Huge Australian decorativew arts auction defies odds in pandemic world

Author: Richard Brewster | Posted: 23rd June, 2020

Leski Auctions is optimistically defying the odds of the Australian Government COVID-19 pandemic restrictions with big sales to attract the allowed but severely limited number of in-room auction goers along with absentee, phone and online bidders.

Its latest effort – a Decorative Arts & Collectables auction from 10am Sunday June 28 at 727-729 High Street, Armadale – lists 912 lots covering a wide range of collectables from silver to international and decorative arts, furniture, paintings, jewellery, clocks and a Winston Churchill collection.

The Churchill collection comprises several busts, including a 1940s terracotta version complete with his trademark cigar (lot 798), wartime photographs and first editions of two books based on his newspaper despatches from the front line during the Boer War (lot 808) and “My African Journey” published in 1908 (lot 809).

A large silver section (lots 1-107) opens the sale and includes beautiful examples of a Hester Bateman tankard (lot 3), chamber sticks by John Bridge (lot 14), a Burmese bowl (lot 21), a Chinese tea service (lot 23) and two baby rattles (lots 60 and 61).

Hester Bateman (1708-1794) was an English silversmith who, following the death of her husband, successfully ran her family business for 30 years.

The Bateman family silversmithing company – which specialised in neo-classical style household silver – lasted until the mid-19th century when her sons, daughter-in-law, grandson and great-grandson in turn succeeded her in the business.

John Bridge 1755-1834) was the co-founder of England’s greatest 19th retailers Rundell Bridge & Rundell, royal retailers to the Prince Regent.

The company employed some of the era’s most eminent craftsmen with stock comprising new and old silver, jewellery, objects of virtue, and watches. By the 1820s, the firm was a vast enterprise with agencies in Paris, Vienna, St Petersburg, Baghdad, Constantinople, Bombay, Calcutta and various South American cities.

International and decorative arts includes magnificent tea caddies (lots 108, 113, 118 and 364) and examples of apprentice miniature furniture pieces (lots 125, 126 and 166).

Other features are a pair of porcelain jardinieres by Christopher Dresser (lot 174), a cigar box by Dum (lot 192), a range of Lalique pieces (lots 202-212) and a spectacular pair of nickel plated bronze heads by Franz Hagenauer (lot 219).  

Born July 4, 1834 in Glasgow, Dresser was a Scottish designer who at 13 attended London’s Government School of Design to receive his training.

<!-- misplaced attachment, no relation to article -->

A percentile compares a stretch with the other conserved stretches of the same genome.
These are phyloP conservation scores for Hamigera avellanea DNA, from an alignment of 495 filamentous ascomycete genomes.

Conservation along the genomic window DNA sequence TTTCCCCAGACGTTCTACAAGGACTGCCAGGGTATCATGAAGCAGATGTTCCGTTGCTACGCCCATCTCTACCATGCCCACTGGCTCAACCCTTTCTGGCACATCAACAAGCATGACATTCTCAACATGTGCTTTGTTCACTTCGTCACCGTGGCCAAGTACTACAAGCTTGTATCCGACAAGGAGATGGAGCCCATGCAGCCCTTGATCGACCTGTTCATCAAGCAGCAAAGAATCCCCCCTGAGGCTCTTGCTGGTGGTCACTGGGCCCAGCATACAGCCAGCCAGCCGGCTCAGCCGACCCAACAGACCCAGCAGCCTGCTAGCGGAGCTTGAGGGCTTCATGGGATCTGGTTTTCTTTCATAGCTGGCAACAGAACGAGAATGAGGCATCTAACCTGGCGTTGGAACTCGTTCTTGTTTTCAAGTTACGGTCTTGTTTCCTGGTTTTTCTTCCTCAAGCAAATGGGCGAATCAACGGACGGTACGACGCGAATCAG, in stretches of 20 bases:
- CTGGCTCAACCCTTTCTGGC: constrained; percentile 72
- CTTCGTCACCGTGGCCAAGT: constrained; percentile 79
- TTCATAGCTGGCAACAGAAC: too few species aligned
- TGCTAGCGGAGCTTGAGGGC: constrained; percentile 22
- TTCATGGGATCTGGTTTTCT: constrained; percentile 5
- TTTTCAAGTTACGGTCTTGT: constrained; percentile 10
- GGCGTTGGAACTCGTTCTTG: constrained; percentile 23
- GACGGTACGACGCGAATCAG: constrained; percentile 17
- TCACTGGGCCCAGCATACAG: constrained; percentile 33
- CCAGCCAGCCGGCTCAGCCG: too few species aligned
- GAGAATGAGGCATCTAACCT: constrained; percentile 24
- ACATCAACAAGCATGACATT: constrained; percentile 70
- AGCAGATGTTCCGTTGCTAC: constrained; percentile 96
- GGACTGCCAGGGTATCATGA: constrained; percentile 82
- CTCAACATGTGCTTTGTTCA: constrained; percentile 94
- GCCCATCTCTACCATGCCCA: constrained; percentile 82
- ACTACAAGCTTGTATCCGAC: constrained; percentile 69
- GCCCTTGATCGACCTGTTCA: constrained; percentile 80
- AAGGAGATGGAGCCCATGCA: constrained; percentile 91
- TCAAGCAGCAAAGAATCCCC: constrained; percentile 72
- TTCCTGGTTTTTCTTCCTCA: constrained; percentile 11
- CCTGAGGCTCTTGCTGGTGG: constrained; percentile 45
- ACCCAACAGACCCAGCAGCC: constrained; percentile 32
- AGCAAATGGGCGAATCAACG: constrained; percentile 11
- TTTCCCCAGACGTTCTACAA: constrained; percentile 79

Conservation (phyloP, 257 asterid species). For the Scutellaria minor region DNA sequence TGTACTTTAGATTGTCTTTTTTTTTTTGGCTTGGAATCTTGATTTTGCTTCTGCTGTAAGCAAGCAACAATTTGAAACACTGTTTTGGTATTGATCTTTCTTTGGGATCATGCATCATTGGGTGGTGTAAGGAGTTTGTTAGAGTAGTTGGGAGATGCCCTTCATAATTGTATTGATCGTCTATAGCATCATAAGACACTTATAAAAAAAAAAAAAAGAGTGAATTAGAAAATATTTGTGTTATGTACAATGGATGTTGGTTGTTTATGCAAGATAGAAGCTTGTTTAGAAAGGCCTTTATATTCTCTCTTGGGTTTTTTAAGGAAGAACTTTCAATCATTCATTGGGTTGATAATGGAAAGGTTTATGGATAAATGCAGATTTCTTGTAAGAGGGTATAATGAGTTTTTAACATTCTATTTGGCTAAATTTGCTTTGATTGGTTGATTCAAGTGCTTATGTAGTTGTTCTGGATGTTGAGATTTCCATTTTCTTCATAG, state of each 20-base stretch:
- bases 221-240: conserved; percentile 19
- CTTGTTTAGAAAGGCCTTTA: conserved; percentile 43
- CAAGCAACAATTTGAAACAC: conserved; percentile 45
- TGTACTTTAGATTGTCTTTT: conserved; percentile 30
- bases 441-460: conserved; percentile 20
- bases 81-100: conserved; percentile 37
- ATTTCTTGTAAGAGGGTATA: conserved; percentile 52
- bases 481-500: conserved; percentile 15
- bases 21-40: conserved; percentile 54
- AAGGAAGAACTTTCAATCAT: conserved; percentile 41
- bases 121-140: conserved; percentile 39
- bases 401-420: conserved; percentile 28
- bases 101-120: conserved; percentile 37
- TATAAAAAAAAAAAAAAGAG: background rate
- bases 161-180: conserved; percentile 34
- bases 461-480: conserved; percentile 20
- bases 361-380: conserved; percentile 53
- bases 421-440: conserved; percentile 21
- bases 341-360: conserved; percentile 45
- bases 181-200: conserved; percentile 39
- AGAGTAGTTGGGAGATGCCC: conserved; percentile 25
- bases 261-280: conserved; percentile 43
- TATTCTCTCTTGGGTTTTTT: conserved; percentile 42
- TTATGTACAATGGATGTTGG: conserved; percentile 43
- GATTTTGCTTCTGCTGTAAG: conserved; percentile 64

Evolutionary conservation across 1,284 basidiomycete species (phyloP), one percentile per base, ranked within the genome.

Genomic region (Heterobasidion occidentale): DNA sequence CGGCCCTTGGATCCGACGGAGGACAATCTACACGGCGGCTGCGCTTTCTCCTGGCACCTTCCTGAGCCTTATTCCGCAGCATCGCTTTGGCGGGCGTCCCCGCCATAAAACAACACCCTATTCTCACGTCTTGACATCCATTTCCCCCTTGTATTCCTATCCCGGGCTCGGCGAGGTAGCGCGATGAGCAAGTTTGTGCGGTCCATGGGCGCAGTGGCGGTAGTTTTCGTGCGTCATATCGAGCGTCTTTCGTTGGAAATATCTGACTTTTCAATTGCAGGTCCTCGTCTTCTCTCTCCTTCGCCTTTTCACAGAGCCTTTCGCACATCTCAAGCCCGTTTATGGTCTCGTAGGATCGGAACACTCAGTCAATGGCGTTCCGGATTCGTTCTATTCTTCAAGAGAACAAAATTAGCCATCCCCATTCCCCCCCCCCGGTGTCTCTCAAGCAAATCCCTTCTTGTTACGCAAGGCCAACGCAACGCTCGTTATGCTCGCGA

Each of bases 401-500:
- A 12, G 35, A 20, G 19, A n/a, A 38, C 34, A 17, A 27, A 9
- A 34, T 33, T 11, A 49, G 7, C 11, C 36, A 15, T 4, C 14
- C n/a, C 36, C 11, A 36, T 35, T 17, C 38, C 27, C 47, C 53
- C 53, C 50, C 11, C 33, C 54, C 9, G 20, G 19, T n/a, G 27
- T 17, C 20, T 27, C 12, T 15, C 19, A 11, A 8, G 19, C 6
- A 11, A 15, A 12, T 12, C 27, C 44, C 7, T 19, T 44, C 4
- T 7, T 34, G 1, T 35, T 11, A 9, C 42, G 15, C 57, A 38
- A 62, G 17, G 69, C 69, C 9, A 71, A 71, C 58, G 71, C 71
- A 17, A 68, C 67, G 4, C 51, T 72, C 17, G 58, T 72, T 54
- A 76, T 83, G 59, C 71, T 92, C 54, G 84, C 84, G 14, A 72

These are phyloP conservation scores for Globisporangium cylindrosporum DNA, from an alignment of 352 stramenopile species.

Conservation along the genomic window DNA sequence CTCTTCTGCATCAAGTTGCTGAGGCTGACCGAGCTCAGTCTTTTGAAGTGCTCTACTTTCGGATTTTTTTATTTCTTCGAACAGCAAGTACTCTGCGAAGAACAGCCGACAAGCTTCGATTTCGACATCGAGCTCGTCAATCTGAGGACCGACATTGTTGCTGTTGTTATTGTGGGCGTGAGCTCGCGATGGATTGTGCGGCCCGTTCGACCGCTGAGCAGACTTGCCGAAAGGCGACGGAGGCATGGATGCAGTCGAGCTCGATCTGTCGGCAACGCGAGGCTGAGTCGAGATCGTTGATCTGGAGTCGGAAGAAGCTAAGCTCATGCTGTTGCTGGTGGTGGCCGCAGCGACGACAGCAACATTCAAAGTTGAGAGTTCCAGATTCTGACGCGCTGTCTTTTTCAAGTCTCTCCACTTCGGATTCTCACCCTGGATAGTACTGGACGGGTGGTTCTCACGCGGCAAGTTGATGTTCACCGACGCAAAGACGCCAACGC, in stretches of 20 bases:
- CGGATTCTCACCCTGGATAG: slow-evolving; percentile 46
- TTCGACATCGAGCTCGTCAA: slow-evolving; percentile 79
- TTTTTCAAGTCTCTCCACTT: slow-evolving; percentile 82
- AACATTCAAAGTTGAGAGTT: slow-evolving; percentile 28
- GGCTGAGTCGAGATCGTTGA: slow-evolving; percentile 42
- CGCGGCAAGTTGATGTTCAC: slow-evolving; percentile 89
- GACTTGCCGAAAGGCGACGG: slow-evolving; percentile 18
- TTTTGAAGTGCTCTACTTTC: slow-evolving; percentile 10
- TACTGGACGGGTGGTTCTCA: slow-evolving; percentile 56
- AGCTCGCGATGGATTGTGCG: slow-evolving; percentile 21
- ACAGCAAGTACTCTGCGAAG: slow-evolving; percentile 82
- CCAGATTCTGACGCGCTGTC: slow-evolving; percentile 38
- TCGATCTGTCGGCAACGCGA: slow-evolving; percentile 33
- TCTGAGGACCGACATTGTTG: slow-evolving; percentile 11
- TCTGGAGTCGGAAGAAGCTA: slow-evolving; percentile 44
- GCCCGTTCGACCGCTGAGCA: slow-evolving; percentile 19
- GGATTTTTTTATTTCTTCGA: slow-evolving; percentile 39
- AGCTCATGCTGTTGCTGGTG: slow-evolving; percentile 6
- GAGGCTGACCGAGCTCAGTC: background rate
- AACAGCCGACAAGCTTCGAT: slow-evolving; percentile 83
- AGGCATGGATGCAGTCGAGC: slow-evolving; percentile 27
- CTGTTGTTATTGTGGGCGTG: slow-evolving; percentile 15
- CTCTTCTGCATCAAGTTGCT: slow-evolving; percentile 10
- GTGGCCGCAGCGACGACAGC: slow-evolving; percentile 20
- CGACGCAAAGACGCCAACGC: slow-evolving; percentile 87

Now known as one of the first and most important independent designers, Dresser was a pivotal figure in the Aesthetic Movement and at 21 years old was appointed Professor of Artistic Botany in the Department of Science and Art at South Kensington.

From this early age, his design work widened to include a broad subject range (including ceramics) and in 1873 the American Government requested he write a report on the design of household goods.

From 1879 to 1882, Dresser was art superintendent at Linthorpe Art Pottery in Middlesbrough where he designed more than 1000 pots but, if his ceramic works from the 1860s onwards for firms such as Mintons, Wedgwood, Royal Worcester, Watcombe, Old Hall at Hanley and Ault are considered, he is the most influential ceramic designer to have ever lived.

The Chinese Asian section features a porcelain dish (lot 418) from the Binh Thuan shipwreck, a Chinese junk which sank during the first decade of the 17th century near the southern coast of Vietnam en route to either the Malay Peninsula or Java.   

The ship was discovered in 2001 by fishermen trying to unravel a trawl net caught in the wreckage.

On board were almost 20,000 pieces of early 17th century blue and white ceramics from Zhangzhou which posed a serious trading threat to its major competitor Jingdezhen at the time.

Another major attraction is a Chinese blue glazed bowl (lot 439) marked from the Yongzheng period of 1723 to 1735.

Furniture also should attract plenty of attention with the highlights including a chest-on-chest (lot 557), a chaperone seat (lot 581) a sewing table (lot 588) and American Cutler desk (lot 598).

However, the two most important items are the Wiener Wer5kstattge Viennese sideboard (lot 620) and the Fornasetti “Trumeau Archiecttura Cabinet”.


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